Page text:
From your personal email to your business documents, there’s undoubtedly a lot of information that you need on your computer. If your computer has issues, you could lose this information forever. Backing up your computer will ensure that there are other copies of your files elsewhere, so that you can restore them if necessary.
What to Backup: Sorting Your Files and Folders
Before you begin backing up your computer, you need to determine which files you have to back up. Though you can back up your entire computer, it isn’t always necessary or even desirable — you can easily run out of space in storage. For most PC users, the bulk of your files will be in your “My Documents” folder or on your desktop. Documents, photos, and videos are all commonly backed up.
When to Backup: Scheduled Backups or Syncing
There are two ways that you can complete a backup: through scheduled backups or through syncing. Scheduled backups run at set intervals, such as once daily. At that time, they take a “snapshot” of all of your data. Often, they are staggered so that you have multiple copies: you might have one copy for every year, every month, and every day of the week.
In addition to scheduled backups, you can also perform syncing. Syncing takes a copy of a file every time it is modified, so there’s always a perfect and complete copy of your documents elsewhere. Syncing can consume processing power and bandwidth because it has to remain in constant connection with the server, but it’s generally preferred.
Where to Backup: Local Storage or the Cloud
Once the type of backup has been decided, the location for the backup needs to be chosen. Backups can either take place locally or on the cloud. Local backups are generally to external drives or to other media such as USB sticks. Local backups are highly secure because they aren’t transmitted or stored on the Internet, but they are also physically vulnerable: in the event of a fire or flood, they will be damaged just like the computer.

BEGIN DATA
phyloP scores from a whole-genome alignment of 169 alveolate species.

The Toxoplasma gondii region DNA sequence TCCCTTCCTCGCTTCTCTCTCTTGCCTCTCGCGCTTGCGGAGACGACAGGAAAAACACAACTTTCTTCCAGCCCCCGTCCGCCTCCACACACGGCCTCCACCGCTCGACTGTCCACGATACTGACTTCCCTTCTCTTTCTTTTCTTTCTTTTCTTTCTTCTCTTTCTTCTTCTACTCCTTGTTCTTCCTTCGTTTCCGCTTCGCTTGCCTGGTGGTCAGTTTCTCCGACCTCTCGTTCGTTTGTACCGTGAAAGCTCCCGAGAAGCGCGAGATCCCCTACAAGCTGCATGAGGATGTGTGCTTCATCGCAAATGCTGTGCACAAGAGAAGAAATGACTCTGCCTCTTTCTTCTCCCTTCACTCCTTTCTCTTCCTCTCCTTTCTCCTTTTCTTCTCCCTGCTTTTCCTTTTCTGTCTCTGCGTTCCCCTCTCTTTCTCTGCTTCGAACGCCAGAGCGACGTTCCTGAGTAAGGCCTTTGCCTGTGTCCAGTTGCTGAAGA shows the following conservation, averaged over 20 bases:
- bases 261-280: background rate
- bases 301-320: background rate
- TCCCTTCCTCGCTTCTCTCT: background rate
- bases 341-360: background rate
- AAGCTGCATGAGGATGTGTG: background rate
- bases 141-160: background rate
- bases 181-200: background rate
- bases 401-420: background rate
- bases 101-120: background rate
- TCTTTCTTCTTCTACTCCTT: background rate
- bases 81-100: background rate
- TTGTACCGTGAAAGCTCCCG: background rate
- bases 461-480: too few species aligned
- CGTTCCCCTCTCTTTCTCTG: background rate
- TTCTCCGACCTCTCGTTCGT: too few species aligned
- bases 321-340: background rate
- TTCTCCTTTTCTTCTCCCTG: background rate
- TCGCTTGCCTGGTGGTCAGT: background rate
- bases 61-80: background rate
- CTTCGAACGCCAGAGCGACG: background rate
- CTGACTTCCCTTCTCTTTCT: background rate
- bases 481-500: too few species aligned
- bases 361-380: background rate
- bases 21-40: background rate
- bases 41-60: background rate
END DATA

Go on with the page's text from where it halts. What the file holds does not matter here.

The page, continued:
Cloud-based or Internet-based storage will store the files on a remote server or collection of servers. Though this does mean the documents will be accessible through the Internet, it also means they will be impervious to local issues.
How to Backup: Setting Up Your Backup System
Setting up a backup is going to vary depending on the type of backup that you have chosen.
For local, scheduled backups you can use the Windows backup solution or another similar utility. Simply type “Backup” into the Windows search bar and go through the Backup and Restore utility. It will walk you through the process of scheduling your backups.
For cloud-based, synced backups you can use a tool such as Dropbox. Dropbox will install on your computer and will let you select which documents you want to sync. The documents will then be automatically stored for you.
For local, synced backups you can use a utility such Synchronicity. It will let you select your files and sync it to an external drive.
For cloud-based, scheduled backups you can use a product such as AVG Online Backup. Many antivirus solutions will include this type of backup product.
As you can see, there are many ways to backup your system — some easier than others. If you’re confused, you can always talk to us about a suitable solutions or to help with data recovery from infected or damaged devices.